Arlington, VA (October 27, 2021)— Beginning on Monday, November 15th and airing over the course of that week, PBS NewsHour will broadcast a five-part series, “Searching for Justice: Life After Prison”. With support from The Kendeda Fund, NewsHour will look at the challenges individuals face after incarceration — challenges made more difficult by the onset of the Covid-19 pandemic — from reconnecting with family and friends, to finding work and housing, to staying out of prison or jail. The November series is an update to NewsHour’s multi-platform series, “Searching for Justice,” which launched in December 2020.
“Searching for Justice: Life After Prison” includes the stories of older incarcerated individuals, who often face discrimination, few prospects for housing and employment, as well as barriers to health care when they are released; profiles survivors of domestic abuse attempting to start life anew after leaving prison; and examines the changing culture around second chance hires. The series also provides an update to the stories of Michael Plummer and Ricky Kidd, both of which were featured in “Searching for Justice” and are navigating new lives after spending decades in prison.
NewsHour’s broadcast reports include:
Nearly 11% of the total prison population is over the age of 55. Older incarcerated individuals have substantially higher rates of health issues and face operational and logistical barriers to health care. They also often experience discrimination and few prospects for housing and employment.
For this report, the NewsHour team visits 60 West in Rocky Hill, CT, a nursing home that’s one of just two of its kind in the U.S. Opened in 2013, the 95-bed facility caters mainly to paroled prison inmates who are referred to the facility by the Connecticut Department of Corrections and the Department of Mental Health and Addiction Services. Getting a bed in a nursing home is difficult for former prisoners because of the stigma attached to having a criminal record and several nursing homes across the country refuse to accept this population when this type of care is needed.
Survivors of Domestic Violence:
In 1985, Rosemary Dyer killed her husband after being in an emotionally and physically abusive marriage for eight years. Dyer spent 34 years in a California state prison and was released in April 2020 at age 68. She re-entered a world unfamiliar to her – cell phones, the internet, and a world grappling with the onset of the COVID 19 pandemic.
While there are ample resources for the formerly incarcerated who struggle with addiction and substance abuse, there are fewer resources for survivors of domestic abuse. Additionally, the ongoing impact of trauma can often result in barriers to seeking help. In this piece, NewsHour looks at the unique set of obstacles that formally incarcerated survivors of domestic abuse face when returning home.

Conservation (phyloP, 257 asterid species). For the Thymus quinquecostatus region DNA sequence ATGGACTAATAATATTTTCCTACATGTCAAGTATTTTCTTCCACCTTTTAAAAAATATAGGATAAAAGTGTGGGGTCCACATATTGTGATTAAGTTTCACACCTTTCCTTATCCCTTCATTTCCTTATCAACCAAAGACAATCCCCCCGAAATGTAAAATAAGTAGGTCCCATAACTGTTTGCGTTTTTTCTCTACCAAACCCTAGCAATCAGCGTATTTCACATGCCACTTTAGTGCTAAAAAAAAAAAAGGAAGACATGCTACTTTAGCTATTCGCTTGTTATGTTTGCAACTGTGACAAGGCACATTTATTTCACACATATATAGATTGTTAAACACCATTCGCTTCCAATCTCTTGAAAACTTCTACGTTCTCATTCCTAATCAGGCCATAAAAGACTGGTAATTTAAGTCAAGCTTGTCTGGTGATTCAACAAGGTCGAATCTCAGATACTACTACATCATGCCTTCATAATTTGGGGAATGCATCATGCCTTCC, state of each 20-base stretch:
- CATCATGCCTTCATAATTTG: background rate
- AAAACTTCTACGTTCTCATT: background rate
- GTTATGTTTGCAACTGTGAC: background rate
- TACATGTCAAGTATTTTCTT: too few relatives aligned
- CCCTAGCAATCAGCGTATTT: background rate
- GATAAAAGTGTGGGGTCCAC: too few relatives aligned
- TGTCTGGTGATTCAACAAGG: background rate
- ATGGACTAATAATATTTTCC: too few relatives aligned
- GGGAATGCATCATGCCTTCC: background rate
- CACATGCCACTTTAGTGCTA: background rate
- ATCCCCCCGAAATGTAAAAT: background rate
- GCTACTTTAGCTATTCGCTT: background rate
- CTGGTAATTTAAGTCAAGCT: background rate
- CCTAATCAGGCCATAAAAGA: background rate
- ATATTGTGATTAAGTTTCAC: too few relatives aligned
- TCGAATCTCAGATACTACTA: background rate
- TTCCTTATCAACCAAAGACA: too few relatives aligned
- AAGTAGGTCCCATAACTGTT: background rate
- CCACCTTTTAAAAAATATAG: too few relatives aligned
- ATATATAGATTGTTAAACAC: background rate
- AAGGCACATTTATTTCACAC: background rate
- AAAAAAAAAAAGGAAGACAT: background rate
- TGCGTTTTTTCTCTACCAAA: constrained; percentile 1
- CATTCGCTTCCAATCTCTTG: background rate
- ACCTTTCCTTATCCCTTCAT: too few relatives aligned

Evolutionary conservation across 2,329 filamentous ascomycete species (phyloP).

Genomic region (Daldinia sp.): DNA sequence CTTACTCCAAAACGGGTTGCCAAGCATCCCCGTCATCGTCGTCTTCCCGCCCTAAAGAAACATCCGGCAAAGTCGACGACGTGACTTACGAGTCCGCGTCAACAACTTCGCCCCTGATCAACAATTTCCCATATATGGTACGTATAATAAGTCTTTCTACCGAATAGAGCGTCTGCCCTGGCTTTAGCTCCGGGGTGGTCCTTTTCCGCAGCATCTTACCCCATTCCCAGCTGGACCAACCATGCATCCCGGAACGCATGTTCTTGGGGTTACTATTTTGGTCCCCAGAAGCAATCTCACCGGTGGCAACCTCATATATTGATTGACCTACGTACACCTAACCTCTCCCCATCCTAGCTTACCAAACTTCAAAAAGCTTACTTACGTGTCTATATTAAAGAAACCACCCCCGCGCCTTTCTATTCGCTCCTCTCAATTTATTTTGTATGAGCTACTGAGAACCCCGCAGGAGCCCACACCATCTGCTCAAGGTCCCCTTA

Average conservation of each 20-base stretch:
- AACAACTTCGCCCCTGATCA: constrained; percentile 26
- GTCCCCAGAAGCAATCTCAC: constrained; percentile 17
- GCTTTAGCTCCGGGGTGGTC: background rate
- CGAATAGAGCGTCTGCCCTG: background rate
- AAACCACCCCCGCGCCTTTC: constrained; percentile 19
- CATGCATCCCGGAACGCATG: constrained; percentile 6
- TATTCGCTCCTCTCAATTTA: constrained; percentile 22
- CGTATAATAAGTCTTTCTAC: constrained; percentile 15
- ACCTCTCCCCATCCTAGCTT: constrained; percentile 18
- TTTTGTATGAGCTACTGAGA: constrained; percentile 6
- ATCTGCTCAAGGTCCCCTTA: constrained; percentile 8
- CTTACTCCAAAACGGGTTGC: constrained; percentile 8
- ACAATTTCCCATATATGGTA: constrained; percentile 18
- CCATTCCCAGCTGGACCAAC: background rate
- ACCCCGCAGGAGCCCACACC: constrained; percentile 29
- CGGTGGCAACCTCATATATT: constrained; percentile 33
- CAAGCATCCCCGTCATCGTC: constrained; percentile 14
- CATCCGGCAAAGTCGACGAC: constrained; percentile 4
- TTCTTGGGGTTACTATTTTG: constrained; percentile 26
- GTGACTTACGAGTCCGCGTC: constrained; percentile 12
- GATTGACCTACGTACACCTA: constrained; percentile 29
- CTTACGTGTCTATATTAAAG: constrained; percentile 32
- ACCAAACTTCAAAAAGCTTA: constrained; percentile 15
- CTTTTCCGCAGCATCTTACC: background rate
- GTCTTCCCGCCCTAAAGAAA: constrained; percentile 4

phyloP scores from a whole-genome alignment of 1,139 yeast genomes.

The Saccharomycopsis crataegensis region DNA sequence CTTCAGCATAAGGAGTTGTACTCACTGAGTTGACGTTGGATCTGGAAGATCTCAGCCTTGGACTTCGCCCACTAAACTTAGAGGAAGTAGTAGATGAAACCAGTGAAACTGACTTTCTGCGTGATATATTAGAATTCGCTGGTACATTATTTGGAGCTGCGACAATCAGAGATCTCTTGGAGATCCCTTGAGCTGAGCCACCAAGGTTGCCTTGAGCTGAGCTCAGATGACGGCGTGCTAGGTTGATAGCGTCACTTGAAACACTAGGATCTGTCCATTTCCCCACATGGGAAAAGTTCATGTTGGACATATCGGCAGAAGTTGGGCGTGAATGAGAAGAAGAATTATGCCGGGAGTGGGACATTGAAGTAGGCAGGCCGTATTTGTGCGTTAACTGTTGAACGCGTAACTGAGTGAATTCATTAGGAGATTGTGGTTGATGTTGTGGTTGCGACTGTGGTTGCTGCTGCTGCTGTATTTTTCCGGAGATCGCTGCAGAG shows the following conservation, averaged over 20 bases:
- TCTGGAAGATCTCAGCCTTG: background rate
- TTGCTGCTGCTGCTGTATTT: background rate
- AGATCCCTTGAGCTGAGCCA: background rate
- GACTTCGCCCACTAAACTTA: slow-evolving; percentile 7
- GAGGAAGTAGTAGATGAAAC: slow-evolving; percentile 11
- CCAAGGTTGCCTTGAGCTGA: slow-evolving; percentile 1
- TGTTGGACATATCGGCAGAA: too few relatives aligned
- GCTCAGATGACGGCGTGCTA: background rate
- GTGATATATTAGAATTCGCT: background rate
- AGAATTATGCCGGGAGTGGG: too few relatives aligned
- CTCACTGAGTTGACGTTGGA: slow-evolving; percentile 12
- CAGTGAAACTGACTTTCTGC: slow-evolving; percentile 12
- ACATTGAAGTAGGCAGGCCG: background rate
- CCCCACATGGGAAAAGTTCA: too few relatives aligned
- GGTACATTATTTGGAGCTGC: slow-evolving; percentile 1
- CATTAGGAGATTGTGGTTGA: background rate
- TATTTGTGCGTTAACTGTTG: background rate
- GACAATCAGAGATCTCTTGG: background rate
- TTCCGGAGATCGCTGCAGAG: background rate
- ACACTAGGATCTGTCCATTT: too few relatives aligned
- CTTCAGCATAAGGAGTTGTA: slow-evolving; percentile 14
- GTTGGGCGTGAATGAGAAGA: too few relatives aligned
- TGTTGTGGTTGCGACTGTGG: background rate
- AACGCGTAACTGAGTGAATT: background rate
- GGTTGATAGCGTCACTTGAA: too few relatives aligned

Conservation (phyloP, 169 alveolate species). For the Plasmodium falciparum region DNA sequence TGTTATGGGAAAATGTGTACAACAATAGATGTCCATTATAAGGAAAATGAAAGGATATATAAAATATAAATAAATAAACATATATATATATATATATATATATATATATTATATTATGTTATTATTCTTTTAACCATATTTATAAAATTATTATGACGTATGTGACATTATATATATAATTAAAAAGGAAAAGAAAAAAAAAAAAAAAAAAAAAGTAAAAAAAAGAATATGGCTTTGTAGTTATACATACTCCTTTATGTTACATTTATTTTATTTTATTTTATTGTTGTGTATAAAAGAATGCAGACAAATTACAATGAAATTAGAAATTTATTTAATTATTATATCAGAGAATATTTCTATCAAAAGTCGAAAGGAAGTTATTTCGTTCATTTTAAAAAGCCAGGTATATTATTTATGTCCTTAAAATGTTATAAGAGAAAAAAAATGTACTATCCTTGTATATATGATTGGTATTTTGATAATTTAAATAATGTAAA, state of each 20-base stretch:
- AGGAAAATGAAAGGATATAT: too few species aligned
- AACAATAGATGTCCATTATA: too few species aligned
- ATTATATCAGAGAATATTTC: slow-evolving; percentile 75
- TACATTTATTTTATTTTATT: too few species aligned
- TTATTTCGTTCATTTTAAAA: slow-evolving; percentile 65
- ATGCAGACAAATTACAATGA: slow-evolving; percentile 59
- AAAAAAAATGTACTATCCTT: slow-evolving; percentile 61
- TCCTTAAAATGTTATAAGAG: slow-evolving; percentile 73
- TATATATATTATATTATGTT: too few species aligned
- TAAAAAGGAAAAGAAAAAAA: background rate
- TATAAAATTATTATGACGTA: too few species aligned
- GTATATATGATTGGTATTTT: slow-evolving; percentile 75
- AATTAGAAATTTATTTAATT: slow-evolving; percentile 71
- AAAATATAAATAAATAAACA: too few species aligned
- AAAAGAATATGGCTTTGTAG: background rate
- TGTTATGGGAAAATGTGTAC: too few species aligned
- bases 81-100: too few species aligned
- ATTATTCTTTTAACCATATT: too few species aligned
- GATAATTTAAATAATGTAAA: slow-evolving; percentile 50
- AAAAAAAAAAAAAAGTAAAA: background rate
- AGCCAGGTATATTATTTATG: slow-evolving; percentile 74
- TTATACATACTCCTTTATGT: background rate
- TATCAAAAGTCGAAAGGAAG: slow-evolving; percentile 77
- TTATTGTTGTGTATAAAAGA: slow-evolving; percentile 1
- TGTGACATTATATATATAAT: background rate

It’s now been more than a year and a half since Michael Plummer was released from prison. NewsHour profiled him last year as he navigated a world upended by the onset of the Covid-19 pandemic. After being locked up 23 years ago as a 17 year old, Plummer discusses the difficulties he faced reestablishing his identification, applying for a loan, opening a bank account for the first time and reconnecting with his daughter.
This piece takes a look at Plummer’s transition to a job in Washington D.C., where he trains other men to mentor at-risk youth in the city’s juvenile detention facilities and advises recently released prisoners on how to navigate life on the outside.
Shelley Winner & Background Checks:
Shelley Winner spent nearly two years in prison for possession of crystal meth but now works at Microsoft corporate, supporting its customers with Surface tablet. While doing time, she took advantage of prison programming, and decided she wanted a career in tech. When she got out, she worked with Code Tenderloin, a San Francisco non-profit focused on tech, to help her with her resume and interview skills.
Within three months of her release, Winner was offered a job in retail at Microsoft but the offer of employment was rescinded after a background check revealed her felony conviction. Microsoft eventually hired Winner due to a recent statute in San Francisco that requires employers to prove that a prior conviction was relevant to the job being sought. Winner’s story demonstrates the challenge formerly incarcerated people encounter when trying to apply to jobs, as well as a shift in culture surrounding second chance hires.
Two years ago, Ricky Kidd was released from prison after serving 23 years for murders he didn’t commit. Kidd is newly married with a young daughter, has started his own motivational speaking business, and is working with groups like the conservative Koch Foundation to push for more funding for wrongfully convicted people and for broader criminal justice reform. However, years in prison continue to take a toll, including on his health and reoccurring trauma.
He also has no savings, and Missouri is one of several states where he’s not entitled to any compensation for his wrongful conviction. This report looks at the issues wrongfully convicted people face after leaving prison – from the trauma to the lack of job skills, health issues and compensation.
Press Contact: Ella Richardson, erichardson (at) newshour (dot) org
Support Provided By:
Subscribe to Here’s the Deal, our politics newsletter for analysis you won’t find anywhere else.
Thank you. Please check your inbox to confirm.
Additional Support Provided By: